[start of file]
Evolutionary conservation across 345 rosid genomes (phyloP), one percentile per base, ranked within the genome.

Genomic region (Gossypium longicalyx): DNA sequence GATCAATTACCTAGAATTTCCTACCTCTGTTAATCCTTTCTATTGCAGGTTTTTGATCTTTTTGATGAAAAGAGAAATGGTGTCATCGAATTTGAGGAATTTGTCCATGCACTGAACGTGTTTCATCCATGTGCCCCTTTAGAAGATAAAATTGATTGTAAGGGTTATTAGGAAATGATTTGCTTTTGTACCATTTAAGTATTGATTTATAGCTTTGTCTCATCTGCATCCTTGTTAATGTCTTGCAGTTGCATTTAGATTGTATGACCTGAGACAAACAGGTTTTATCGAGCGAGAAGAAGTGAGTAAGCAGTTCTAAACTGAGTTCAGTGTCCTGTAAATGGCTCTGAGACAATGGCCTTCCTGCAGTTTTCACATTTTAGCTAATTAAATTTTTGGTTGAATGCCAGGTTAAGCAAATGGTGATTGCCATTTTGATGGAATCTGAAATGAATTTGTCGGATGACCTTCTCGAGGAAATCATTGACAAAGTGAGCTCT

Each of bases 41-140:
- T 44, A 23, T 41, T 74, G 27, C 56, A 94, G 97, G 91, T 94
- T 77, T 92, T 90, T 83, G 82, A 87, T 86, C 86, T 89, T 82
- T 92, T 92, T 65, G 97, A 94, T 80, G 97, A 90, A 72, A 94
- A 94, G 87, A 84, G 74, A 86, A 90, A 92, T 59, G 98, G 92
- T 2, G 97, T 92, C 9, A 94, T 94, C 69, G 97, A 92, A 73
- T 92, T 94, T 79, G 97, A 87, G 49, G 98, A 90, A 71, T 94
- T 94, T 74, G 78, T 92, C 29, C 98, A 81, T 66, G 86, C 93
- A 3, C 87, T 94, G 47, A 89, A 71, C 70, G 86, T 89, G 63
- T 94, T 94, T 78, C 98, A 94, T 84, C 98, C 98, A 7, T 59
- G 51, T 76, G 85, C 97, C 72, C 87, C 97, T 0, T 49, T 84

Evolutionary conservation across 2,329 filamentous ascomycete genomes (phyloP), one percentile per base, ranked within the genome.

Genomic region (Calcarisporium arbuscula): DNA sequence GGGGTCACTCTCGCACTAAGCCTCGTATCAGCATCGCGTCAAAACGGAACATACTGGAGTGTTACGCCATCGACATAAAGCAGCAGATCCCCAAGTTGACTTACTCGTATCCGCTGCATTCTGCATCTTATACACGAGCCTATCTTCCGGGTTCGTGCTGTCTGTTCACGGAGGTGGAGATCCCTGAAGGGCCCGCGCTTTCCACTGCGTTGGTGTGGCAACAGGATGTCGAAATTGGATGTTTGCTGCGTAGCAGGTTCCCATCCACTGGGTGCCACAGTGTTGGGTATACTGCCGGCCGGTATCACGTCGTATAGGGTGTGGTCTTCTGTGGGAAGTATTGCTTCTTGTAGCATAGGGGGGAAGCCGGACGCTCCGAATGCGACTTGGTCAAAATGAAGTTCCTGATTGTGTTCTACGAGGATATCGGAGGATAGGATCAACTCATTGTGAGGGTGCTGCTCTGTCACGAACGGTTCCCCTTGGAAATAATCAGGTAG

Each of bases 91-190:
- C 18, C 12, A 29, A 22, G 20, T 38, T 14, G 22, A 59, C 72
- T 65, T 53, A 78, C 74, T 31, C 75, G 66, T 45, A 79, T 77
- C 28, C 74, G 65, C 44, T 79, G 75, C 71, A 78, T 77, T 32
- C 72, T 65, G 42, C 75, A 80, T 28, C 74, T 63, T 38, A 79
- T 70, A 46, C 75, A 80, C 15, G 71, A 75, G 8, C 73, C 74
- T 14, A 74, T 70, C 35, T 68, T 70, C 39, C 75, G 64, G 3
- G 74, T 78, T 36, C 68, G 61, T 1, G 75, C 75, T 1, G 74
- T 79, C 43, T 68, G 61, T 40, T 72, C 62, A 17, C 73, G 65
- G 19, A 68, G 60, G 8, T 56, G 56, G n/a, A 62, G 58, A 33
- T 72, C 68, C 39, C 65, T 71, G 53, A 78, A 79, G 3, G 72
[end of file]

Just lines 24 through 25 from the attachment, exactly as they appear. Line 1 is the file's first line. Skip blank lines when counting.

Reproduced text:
- T 79, C 43, T 68, G 61, T 40, T 72, C 62, A 17, C 73, G 65
- G 19, A 68, G 60, G 8, T 56, G 56, G n/a, A 62, G 58, A 33